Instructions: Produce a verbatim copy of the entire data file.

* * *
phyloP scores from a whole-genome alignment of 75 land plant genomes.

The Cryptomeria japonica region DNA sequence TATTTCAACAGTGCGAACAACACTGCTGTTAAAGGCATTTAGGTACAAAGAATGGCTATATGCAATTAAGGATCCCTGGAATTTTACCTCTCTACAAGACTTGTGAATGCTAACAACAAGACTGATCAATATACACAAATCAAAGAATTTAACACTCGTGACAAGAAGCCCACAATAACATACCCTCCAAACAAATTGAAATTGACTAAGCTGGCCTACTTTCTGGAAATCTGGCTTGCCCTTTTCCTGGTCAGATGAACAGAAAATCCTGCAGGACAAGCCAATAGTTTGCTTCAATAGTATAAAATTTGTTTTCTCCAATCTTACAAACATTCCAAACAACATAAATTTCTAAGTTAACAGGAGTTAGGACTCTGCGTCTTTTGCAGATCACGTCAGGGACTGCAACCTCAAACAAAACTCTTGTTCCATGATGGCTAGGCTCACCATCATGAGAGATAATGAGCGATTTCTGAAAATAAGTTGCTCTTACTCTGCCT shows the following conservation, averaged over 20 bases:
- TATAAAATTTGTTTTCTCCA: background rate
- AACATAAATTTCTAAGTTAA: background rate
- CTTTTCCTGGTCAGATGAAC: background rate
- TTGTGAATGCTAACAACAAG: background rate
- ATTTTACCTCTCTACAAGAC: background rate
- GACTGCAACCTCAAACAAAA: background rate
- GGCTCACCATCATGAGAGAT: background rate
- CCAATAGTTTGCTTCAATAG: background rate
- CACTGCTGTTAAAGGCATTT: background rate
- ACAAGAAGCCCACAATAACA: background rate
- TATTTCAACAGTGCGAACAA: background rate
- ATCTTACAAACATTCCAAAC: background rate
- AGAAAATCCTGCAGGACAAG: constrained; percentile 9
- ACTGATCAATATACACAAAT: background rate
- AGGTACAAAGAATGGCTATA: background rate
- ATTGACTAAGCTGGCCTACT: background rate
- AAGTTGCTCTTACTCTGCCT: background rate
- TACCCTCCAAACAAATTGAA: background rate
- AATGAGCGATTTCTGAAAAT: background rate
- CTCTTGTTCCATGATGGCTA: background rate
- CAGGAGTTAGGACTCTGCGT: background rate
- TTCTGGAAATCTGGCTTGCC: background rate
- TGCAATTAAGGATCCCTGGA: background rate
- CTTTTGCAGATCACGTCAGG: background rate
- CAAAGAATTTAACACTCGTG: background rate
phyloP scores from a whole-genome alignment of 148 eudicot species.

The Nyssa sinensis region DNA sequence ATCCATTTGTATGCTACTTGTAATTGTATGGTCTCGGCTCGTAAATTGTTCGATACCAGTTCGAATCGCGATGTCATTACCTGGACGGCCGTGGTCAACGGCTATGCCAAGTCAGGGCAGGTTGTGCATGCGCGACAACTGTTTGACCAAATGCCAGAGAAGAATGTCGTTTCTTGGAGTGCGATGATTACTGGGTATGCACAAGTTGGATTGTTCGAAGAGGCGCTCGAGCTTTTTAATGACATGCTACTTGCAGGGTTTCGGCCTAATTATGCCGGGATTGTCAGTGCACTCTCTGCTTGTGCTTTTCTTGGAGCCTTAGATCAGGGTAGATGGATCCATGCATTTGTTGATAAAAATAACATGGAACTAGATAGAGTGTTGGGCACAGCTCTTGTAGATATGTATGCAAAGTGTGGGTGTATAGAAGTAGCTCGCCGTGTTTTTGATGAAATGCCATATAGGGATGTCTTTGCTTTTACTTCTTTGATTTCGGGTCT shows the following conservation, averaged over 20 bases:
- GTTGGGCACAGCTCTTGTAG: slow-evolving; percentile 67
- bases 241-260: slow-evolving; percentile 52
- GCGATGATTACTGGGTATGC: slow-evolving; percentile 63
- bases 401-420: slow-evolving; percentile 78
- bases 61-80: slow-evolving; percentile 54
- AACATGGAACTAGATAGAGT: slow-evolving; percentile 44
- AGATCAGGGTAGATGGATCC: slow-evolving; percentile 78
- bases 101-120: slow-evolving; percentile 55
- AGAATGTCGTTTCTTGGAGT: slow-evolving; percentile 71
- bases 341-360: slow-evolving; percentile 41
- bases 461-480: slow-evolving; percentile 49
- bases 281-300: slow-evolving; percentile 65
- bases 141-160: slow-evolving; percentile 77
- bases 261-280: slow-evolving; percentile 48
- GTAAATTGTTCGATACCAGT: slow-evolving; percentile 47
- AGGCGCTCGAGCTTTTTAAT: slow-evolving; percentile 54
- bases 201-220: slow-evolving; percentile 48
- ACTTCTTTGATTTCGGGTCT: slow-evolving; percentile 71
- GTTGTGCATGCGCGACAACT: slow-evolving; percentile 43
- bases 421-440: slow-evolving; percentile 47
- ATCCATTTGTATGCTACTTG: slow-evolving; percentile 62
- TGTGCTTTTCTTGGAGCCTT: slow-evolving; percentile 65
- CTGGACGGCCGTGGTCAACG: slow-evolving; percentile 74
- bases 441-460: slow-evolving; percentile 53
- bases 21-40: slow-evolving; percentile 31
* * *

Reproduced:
phyloP scores from a whole-genome alignment of 75 land plant genomes.

The Cryptomeria japonica region DNA sequence TATTTCAACAGTGCGAACAACACTGCTGTTAAAGGCATTTAGGTACAAAGAATGGCTATATGCAATTAAGGATCCCTGGAATTTTACCTCTCTACAAGACTTGTGAATGCTAACAACAAGACTGATCAATATACACAAATCAAAGAATTTAACACTCGTGACAAGAAGCCCACAATAACATACCCTCCAAACAAATTGAAATTGACTAAGCTGGCCTACTTTCTGGAAATCTGGCTTGCCCTTTTCCTGGTCAGATGAACAGAAAATCCTGCAGGACAAGCCAATAGTTTGCTTCAATAGTATAAAATTTGTTTTCTCCAATCTTACAAACATTCCAAACAACATAAATTTCTAAGTTAACAGGAGTTAGGACTCTGCGTCTTTTGCAGATCACGTCAGGGACTGCAACCTCAAACAAAACTCTTGTTCCATGATGGCTAGGCTCACCATCATGAGAGATAATGAGCGATTTCTGAAAATAAGTTGCTCTTACTCTGCCT shows the following conservation, averaged over 20 bases:
- TATAAAATTTGTTTTCTCCA: background rate
- AACATAAATTTCTAAGTTAA: background rate
- CTTTTCCTGGTCAGATGAAC: background rate
- TTGTGAATGCTAACAACAAG: background rate
- ATTTTACCTCTCTACAAGAC: background rate
- GACTGCAACCTCAAACAAAA: background rate
- GGCTCACCATCATGAGAGAT: background rate
- CCAATAGTTTGCTTCAATAG: background rate
- CACTGCTGTTAAAGGCATTT: background rate
- ACAAGAAGCCCACAATAACA: background rate
- TATTTCAACAGTGCGAACAA: background rate
- ATCTTACAAACATTCCAAAC: background rate
- AGAAAATCCTGCAGGACAAG: constrained; percentile 9
- ACTGATCAATATACACAAAT: background rate
- AGGTACAAAGAATGGCTATA: background rate
- ATTGACTAAGCTGGCCTACT: background rate
- AAGTTGCTCTTACTCTGCCT: background rate
- TACCCTCCAAACAAATTGAA: background rate
- AATGAGCGATTTCTGAAAAT: background rate
- CTCTTGTTCCATGATGGCTA: background rate
- CAGGAGTTAGGACTCTGCGT: background rate
- TTCTGGAAATCTGGCTTGCC: background rate
- TGCAATTAAGGATCCCTGGA: background rate
- CTTTTGCAGATCACGTCAGG: background rate
- CAAAGAATTTAACACTCGTG: background rate
phyloP scores from a whole-genome alignment of 148 eudicot species.

The Nyssa sinensis region DNA sequence ATCCATTTGTATGCTACTTGTAATTGTATGGTCTCGGCTCGTAAATTGTTCGATACCAGTTCGAATCGCGATGTCATTACCTGGACGGCCGTGGTCAACGGCTATGCCAAGTCAGGGCAGGTTGTGCATGCGCGACAACTGTTTGACCAAATGCCAGAGAAGAATGTCGTTTCTTGGAGTGCGATGATTACTGGGTATGCACAAGTTGGATTGTTCGAAGAGGCGCTCGAGCTTTTTAATGACATGCTACTTGCAGGGTTTCGGCCTAATTATGCCGGGATTGTCAGTGCACTCTCTGCTTGTGCTTTTCTTGGAGCCTTAGATCAGGGTAGATGGATCCATGCATTTGTTGATAAAAATAACATGGAACTAGATAGAGTGTTGGGCACAGCTCTTGTAGATATGTATGCAAAGTGTGGGTGTATAGAAGTAGCTCGCCGTGTTTTTGATGAAATGCCATATAGGGATGTCTTTGCTTTTACTTCTTTGATTTCGGGTCT shows the following conservation, averaged over 20 bases:
- GTTGGGCACAGCTCTTGTAG: slow-evolving; percentile 67
- bases 241-260: slow-evolving; percentile 52
- GCGATGATTACTGGGTATGC: slow-evolving; percentile 63
- bases 401-420: slow-evolving; percentile 78
- bases 61-80: slow-evolving; percentile 54
- AACATGGAACTAGATAGAGT: slow-evolving; percentile 44
- AGATCAGGGTAGATGGATCC: slow-evolving; percentile 78
- bases 101-120: slow-evolving; percentile 55
- AGAATGTCGTTTCTTGGAGT: slow-evolving; percentile 71
- bases 341-360: slow-evolving; percentile 41
- bases 461-480: slow-evolving; percentile 49
- bases 281-300: slow-evolving; percentile 65
- bases 141-160: slow-evolving; percentile 77
- bases 261-280: slow-evolving; percentile 48
- GTAAATTGTTCGATACCAGT: slow-evolving; percentile 47
- AGGCGCTCGAGCTTTTTAAT: slow-evolving; percentile 54
- bases 201-220: slow-evolving; percentile 48
- ACTTCTTTGATTTCGGGTCT: slow-evolving; percentile 71
- GTTGTGCATGCGCGACAACT: slow-evolving; percentile 43
- bases 421-440: slow-evolving; percentile 47
- ATCCATTTGTATGCTACTTG: slow-evolving; percentile 62
- TGTGCTTTTCTTGGAGCCTT: slow-evolving; percentile 65
- CTGGACGGCCGTGGTCAACG: slow-evolving; percentile 74
- bases 441-460: slow-evolving; percentile 53
- bases 21-40: slow-evolving; percentile 31